Posted by: calloftheandes | October 15, 2015

Bridging Cultural Differences, Building Community with Water System Installation

Second Feature in a Series of Three Stories by Rachel Kunker

The chainsaw roared from around 6 a.m., echoing through the nearby jungle around Santa Rosa, Ecuador, where people were getting wood ready to construct a water tower.

This was just one of the many steps in bringing clean water to the settlement. Excitement pulsed as the people learned and enacted what it means to take ownership of their water project. Hands were ready and hearts were open.

Approximately eight months earlier, Santa Rosa, a small community a half hour’s flight from Shell, received government approval to have a water system. Reach Beyond missionaries and summer interns have worked alongside the people in the system’s installation.

For the summer interns, the first trip to Santa Rosa was “just to give us interns a feel for the community and a picture of what we’d be working with,” according to intern Jacque Zook, majoring in environmental engineering at Virginia Tech. Although this was just an overnight visit, enthusiasm among the local residents was evident. All of the requested trenches had already been dug—no small task.

Through careful observation, Reach Beyond’s Wim de Groen was able to notice positive aspects of community development: respect was earned by leaders and it was given to them. Additionally, people showed attitudes of stepping up to take ownership of the project.

“They are always initiating for the next step and come up with new ideas for the system to work better in the future,” stated intern John, a civil engineering student at Wheaton College. By the second trip, it was clear that the people of Santa Rosa were taking complete ownership of their project.

When pipes were brought, people almost instantaneously placed them into the corresponding trenches. “The people in Santa Rosa really want their system,” said Martijn Bredius of Reach Beyond. “As water project leaders, we don’t have to drive the project. We are following them. They have a desire and are working hard to reach the end result.”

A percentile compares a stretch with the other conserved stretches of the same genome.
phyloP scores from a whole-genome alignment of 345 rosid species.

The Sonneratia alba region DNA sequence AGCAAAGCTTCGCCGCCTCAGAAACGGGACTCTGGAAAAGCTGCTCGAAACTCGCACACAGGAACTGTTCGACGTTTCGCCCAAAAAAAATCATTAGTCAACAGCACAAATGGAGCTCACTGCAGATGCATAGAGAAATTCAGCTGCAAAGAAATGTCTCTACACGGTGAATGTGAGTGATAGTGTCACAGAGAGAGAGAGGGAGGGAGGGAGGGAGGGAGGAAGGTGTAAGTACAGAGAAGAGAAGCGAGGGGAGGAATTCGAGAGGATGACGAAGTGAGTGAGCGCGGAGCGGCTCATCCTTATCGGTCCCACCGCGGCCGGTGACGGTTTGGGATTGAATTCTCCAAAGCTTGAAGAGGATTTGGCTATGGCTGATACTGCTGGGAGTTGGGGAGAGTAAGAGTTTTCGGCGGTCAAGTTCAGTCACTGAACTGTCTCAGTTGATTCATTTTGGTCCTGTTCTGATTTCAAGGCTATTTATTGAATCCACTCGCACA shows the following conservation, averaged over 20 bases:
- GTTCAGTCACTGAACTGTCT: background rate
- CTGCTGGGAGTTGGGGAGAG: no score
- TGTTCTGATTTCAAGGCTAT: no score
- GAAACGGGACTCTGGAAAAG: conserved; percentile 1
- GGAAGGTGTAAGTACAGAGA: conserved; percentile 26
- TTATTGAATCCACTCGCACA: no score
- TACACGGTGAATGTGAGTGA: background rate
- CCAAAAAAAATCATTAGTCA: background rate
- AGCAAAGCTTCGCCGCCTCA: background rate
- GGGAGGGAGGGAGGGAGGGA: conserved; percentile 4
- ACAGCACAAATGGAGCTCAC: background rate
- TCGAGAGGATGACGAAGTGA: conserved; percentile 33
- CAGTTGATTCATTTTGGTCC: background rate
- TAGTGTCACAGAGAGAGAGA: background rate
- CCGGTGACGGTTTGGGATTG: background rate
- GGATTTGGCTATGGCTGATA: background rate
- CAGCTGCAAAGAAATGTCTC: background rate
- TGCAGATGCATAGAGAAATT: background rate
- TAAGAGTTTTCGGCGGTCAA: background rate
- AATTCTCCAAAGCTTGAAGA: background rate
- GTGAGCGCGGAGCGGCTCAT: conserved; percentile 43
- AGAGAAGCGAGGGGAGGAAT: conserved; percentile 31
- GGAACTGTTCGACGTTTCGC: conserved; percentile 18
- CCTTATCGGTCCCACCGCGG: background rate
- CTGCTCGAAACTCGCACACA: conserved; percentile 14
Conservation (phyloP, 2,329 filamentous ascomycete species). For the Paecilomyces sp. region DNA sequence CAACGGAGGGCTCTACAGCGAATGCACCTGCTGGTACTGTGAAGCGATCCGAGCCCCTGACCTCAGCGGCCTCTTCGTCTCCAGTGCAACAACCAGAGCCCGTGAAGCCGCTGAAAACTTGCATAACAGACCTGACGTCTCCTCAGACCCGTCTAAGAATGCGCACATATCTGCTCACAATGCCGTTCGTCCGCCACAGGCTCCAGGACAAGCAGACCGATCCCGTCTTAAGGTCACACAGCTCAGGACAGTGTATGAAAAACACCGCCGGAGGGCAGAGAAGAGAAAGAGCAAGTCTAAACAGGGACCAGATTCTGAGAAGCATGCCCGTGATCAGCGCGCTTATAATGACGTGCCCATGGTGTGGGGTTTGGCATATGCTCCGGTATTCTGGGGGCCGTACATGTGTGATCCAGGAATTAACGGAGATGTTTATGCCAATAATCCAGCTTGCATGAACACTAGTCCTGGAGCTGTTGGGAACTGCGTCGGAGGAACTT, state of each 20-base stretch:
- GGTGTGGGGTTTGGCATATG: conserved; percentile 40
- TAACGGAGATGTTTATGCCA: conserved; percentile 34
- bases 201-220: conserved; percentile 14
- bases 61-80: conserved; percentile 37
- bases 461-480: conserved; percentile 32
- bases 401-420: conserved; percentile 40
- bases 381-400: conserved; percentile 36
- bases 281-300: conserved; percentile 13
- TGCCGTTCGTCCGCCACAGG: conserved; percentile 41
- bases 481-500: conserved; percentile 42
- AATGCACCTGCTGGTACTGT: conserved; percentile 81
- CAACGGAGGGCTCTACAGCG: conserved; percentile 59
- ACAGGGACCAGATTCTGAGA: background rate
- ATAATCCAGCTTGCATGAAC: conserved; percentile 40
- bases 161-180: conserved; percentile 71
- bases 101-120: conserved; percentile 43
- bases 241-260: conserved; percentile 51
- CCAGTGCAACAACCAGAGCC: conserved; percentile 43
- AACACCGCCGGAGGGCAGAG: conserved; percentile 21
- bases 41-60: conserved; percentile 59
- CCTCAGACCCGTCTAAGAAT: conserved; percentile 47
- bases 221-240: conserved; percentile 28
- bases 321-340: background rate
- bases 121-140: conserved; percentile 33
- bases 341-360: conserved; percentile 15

Team leader Wim de Groen reminded the interns to focus not only on the water system, but on community development in an effort to spread the gospel by forming relationships. By the third trip to Santa Rosa, those deepening relationships were clearly evident.Rachel_Kunker_07

“I talked with Marco, one of the community members who has been a Christian for two years and is rapidly growing in his faith,” said Zook. “He shared his testimony with me, and then I later explained one of my favorite stories in the Old Testament to him.” The interns also learned Shuar dances, went fishing with community members, shared a drink known as chicha and played fútbol (soccer) among countless other activities.

Jerome Navarro and Rachel Kunker talk with children of Santa Rosa.

Jerome Navarro and Rachel Kunker talk with children of Santa Rosa.

“It’s amazing to see how much more there is to learn about other cultures and the exchanges that we have and what that reveals in our own lives and what we hold as truly important,” remarked intern Jerome Navarro, a civil and environmental engineering student at Calvin College.

In addition to constructing the six-meter (20-foot) high water tower, the people of Santa Rosa dug trenches, fixed an old tank and helped place wiring underground for an anticipated solar panel.

“It’s been a privilege to work with a community that has taken so much ownership over the project,” commented John.

“The more time we spend with the people of Santa Rosa, the more opportunities we find to share our faith through songs and Scripture,” said intern Tim Wolfe, a mechanical engineering student at Grove City College. “I enjoy connecting with the people through singing because music is a universal language that everyone can understand.”

At a Santa Rosa church service, the locals and their visitors sang in English, Spanish and Shuar with a message by a community member on what it means to follow Christ.

“Meeting physical needs in Santa Rosa has provided some great opportunities to discuss and address spiritual needs as well,” said Wolfe. “I had a chance to travel with Gladys, one of the jungle women, to a local farm and talk a little about Christianity,” remarked Zook.

After a couple of months work in Santa Rosa, De Groen and others from Reach Beyond were excited to see the community’s openness to the gospel.

Rachel Kunker was one of six Reach Beyond interns working in Ecuador during the summer. She has since returned to the U.S. and is finishing her education at Nyack College in New York.Rachel_Kunker_04


  1. […] worked with the local people who showed great willingness to better their situation. Together they erected a water tower, dug trenches for pipe, fixed an old tank and helped install underground wiring for an anticipated […]

  2. […] several occasions we visited the community of Santa Rosa, a 25-minute flight from Shell. The people worked together very hard each day. This culture of […]

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